But the evil has come with the good, and much fine gold has been corroded. With riches has come inexcusable waste. We have squandered a great part of what we might have used, and have not stopped to conserve the exceeding bounty of nature, without which our genius for enterprise would have been worthless and impotent, scorning to be careful, shamefully prodigal as well as admirably efficient. We have been proud of our industrial achievements, but we have not hitherto stopped thoughtfully enough to count the human cost, the cost of lives snuffed out, of energies overtaxed and broken, the fearful physical and spiritual cost to the men and women and children upon whom the dead weight and burden of it all has fallen pitilessly the years through. The groans and agony of it all had not yet reached our ears, the solemn, moving undertone of our life, coming up out of the mines and factories and out of every home where the struggle had its intimate and familiar seat. With the great Government went many deep secret things which we too long delayed to look into and scrutinize with candid,
The great Government we loved has too often been made use of for private and selfish purposes, and those who used it had forgotten the people.
At last a vision has been vouchsafed us of our life as a whole. We see the bad with the good, the debased and decadent with the sound and vital. With this vision we approach new affairs. Our duty is to cleanse, to reconsider, to restore, to correct the evil without impairing the good, to purify and humanize every process of our common life without weakening or sentimentalizing it. There has been something crude and heartless and unfeeling in our haste to succeed and be great. Our thought has been "Let every man look out for himself, let every generation look out for itself," while we reared giant machinery which made it impossible that any but those who stood at the levers of control should have a chance to look out for themselves. We had not forgotten our morals. We remembered well enough that we had set up a policy which was meant to serve the humblest as well as the most powerful, with an eye single to the standards of justice and fair play, and remembered it with pride. But we were very heedless and in a hurry to be great.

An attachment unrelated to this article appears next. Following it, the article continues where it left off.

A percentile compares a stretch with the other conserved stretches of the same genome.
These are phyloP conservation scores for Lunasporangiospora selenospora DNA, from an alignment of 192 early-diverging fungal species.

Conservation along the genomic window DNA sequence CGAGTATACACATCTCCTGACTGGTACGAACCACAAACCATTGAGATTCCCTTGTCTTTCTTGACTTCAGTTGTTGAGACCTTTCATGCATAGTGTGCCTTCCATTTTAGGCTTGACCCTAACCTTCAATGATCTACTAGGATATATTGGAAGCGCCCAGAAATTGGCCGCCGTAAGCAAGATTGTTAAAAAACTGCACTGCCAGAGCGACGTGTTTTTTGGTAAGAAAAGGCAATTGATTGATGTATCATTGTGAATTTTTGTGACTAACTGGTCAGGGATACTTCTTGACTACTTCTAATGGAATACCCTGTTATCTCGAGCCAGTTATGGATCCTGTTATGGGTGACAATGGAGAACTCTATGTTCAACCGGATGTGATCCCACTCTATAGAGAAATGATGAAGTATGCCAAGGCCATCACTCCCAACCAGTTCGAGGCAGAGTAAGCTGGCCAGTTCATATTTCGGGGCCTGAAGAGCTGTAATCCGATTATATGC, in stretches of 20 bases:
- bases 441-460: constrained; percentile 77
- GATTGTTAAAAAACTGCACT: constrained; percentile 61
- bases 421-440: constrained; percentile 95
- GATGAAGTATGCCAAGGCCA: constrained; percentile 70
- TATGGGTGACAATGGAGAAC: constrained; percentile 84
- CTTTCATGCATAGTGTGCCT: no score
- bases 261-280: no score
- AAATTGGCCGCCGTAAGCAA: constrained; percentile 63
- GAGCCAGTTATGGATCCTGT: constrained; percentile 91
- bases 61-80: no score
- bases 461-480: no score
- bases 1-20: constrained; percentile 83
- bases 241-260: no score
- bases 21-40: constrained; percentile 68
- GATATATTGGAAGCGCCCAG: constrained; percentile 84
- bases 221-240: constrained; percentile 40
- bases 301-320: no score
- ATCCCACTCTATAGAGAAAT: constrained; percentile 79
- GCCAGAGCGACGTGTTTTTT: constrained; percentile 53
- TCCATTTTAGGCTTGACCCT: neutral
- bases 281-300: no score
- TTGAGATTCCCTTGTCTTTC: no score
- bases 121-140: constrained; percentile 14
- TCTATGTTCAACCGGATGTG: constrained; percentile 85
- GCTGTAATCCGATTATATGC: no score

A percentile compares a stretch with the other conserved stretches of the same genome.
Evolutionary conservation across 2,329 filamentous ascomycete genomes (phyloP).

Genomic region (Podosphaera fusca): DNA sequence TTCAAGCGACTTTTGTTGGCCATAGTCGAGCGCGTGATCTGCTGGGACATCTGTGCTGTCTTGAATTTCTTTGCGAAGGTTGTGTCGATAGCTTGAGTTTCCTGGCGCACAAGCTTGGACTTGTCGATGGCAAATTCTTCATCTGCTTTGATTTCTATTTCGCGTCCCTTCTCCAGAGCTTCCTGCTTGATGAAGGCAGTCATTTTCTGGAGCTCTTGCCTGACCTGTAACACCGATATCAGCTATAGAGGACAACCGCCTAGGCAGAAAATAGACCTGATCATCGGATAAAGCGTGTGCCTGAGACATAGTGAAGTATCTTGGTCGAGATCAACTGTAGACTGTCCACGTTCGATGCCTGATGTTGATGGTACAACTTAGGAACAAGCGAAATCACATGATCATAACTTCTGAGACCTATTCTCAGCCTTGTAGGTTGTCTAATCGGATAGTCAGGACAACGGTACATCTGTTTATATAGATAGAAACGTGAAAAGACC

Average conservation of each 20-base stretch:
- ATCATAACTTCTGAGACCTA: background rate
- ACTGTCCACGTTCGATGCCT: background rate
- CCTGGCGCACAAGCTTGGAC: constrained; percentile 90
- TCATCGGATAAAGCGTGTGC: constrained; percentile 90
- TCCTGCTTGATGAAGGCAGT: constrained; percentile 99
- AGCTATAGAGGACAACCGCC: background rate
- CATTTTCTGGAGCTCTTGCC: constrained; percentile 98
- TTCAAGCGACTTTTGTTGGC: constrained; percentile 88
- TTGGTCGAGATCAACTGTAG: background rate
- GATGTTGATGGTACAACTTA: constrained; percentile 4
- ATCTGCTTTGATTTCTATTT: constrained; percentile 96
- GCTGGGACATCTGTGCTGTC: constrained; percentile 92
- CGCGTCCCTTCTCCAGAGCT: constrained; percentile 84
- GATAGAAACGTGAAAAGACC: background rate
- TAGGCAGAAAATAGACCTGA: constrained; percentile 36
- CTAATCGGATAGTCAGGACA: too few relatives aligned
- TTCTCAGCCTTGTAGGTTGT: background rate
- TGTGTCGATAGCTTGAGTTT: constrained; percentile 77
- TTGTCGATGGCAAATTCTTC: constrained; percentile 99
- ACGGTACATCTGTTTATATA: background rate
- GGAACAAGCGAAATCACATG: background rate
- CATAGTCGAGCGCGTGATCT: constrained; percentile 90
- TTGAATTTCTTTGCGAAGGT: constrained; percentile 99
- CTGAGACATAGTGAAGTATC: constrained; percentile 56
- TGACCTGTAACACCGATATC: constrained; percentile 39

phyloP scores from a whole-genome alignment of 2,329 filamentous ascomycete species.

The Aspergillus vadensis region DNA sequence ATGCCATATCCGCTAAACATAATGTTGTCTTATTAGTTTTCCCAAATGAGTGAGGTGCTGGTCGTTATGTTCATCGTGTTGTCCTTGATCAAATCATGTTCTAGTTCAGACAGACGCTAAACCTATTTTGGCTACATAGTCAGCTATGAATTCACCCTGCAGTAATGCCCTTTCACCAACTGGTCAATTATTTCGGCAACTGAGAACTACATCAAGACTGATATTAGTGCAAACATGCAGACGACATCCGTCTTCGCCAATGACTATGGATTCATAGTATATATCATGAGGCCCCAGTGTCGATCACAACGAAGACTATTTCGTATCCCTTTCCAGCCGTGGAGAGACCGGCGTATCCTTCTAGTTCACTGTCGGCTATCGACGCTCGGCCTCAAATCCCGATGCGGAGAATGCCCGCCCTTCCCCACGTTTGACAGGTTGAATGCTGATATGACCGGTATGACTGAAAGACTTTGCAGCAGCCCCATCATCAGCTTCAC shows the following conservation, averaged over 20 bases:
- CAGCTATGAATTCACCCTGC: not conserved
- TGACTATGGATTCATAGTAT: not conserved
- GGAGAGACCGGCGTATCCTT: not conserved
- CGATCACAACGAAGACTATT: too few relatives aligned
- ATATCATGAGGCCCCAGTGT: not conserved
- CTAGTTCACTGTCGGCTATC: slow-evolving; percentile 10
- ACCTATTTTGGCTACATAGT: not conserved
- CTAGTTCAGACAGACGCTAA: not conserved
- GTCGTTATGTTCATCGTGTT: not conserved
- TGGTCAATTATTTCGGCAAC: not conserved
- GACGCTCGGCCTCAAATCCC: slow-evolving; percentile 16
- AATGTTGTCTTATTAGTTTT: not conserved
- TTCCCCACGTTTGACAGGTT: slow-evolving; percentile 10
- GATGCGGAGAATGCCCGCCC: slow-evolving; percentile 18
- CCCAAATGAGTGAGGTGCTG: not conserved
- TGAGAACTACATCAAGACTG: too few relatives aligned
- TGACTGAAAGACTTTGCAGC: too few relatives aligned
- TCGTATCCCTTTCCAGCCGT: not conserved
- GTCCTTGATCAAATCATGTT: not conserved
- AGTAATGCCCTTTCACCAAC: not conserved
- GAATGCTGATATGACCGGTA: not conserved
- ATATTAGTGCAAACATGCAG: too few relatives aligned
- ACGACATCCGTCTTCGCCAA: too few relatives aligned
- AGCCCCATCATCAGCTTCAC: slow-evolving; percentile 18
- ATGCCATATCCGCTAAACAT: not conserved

We have come now to the sober second thought. The scales of heedlessness have fallen from our eyes. We have made up our minds to square every process of our national life again with the standards we so proudly set up at the beginning and have always carried at our hearts. Our work is a work of restoration.
We have itemized with some degree of particularity the things that ought to be altered and here are some of the chief items: A tariff which cuts us off from our proper part in the commerce of the world, violates the just principles of taxation, and makes the Government a facile instrument in the hands of private interests; a banking and currency system based upon the necessity of the Government to sell its bonds fifty years ago and perfectly adapted to concentrating cash and restricting credits; an industrial system which, take it on all its sides, financial as well as administrative, holds capital in Icading strings, restricts the liberties and limits the opportunities of labor, and exploits without renewing or conserving the natural resources of the country; a body of agricultural activities never yet given the efficiency of great business undertakings or served